- Tier 3 (Levels 11-16) – Very Rare items are now given out. As with Rare items each character in the party should get one Very Rare weapon or armor and one Very Rare wondrous item. At this point, the players will be attuned to three magic items and will have a few wondrous items in their Bag of Holding.
- Tier 4 (Levels 17 and Beyond) – at this tier the players can’t attune to another magic item. Instead introduce Legendary Items, Sentient Magic items or Artifacts at this stage is to replace the Tier 1 magic items. At this stage a Level 19 Fighter would have little use for a +1 Longsword and would happily replace it with a Vorpal Sword if given the chance.
Finding Magic Items
Fifth Edition D&D discourages players from buying magic items in shops, save for a few wondrous items like a Bag of Holding or a Potion of Healing. By making magic items super rare, the players will experience a greater level of excitement when they come across one in a dungeon chest, or when they’ve spent weeks crafting one during their downtime.
Dungeon Masters can sprinkle in magic items in dungeons, either putting them in chests or by having the dungeon boss protecting or even using the item.
A Dragon Slayer sword might be kept in the resting place of a famous knight killed by a dragon and now the party has to go there, defeat the troll guarding the cave and then use that sword to beat the young green dragon wrecking havoc in the village.
A Sun Blade might be kept in the crypts far below in the surface and only by adventuring down there to retrieve it can the party defeat a vampire terrorizing a city.
Crafting Magic Items
Magic items can also be crafted. The rules for crafting can be found on pg. 128-129 of the Dungeon Master’s Guide. It should be noted that crafting a magic item takes place during downtime and can take a lot of time. Making a Potion of Healing won’t consume too much time, but making a Vorpal Sword is nearly impossible.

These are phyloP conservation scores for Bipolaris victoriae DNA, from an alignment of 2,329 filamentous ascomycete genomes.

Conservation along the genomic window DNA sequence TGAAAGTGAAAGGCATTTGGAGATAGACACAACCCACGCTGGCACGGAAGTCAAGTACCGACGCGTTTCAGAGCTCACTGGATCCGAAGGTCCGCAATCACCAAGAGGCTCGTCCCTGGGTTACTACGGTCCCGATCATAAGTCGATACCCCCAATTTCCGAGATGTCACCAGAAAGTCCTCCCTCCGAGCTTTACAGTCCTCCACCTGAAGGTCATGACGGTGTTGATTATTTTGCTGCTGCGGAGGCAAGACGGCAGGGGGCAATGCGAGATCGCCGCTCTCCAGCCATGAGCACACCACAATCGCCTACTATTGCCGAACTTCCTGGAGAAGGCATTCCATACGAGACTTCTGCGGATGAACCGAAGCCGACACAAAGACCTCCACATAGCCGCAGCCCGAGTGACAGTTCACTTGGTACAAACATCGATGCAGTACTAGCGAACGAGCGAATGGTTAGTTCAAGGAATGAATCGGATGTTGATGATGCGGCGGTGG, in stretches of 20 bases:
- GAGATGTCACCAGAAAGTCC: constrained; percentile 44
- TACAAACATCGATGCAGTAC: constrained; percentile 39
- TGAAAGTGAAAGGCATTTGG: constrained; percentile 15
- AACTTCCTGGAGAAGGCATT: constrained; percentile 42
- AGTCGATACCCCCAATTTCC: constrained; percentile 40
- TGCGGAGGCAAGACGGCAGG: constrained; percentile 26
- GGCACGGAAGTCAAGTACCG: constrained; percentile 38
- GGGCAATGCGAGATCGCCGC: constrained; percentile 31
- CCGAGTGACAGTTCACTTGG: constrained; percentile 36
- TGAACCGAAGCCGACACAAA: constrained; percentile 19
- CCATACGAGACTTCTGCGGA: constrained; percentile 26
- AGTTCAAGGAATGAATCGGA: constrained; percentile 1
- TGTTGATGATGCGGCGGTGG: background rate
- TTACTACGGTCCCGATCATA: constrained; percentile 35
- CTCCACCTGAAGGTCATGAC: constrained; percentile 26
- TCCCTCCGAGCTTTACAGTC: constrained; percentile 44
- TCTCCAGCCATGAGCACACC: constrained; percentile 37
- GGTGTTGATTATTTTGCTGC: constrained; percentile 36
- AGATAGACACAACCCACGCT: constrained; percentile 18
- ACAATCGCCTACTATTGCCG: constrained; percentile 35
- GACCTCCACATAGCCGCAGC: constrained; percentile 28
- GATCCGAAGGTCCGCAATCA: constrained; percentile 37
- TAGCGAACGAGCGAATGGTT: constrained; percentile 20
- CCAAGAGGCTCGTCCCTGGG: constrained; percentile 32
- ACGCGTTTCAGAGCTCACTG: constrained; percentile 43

You can work around the time constraints if you desire. For example: a character at Level 1 wants a Vorpal Sword, but crafting it costs 500,000gp according to the chart. This means if he were to craft it on his own it would take 20,000 in-game days.
However, if the party has some associates like a few wizards in their main town, they could have these NPCs work together. With 20 people working together it would only take 1,000 days to craft the item.
That might still seem like a long time, but it makes perfect sense. By the time the character hits level 17, a thousand days may have passed and they may have gone through enough adventures to make him worthy of such a legendary sword.
Significance of Few Magic Items
Having fewer magic items increases the value of those available. Feel free to have an heirloom weapon evolve over time.
A character might start out with a sword handed to him by his late father. By the time he reaches level 4 the DM can upgrade it into a +1 weapon, saying the character has mastered the use of the sword.
By level 17 the party could go on a quest that would imbue that sword with the powers of a Sword of Answering.
Not only does this make the sword more powerful, but it will also increase its sentimental value for the player.
He’s carried that same weapon all throughout his journey, from level 1 to level 20, and that makes it more significant than finding new loot in every dungeon or forest.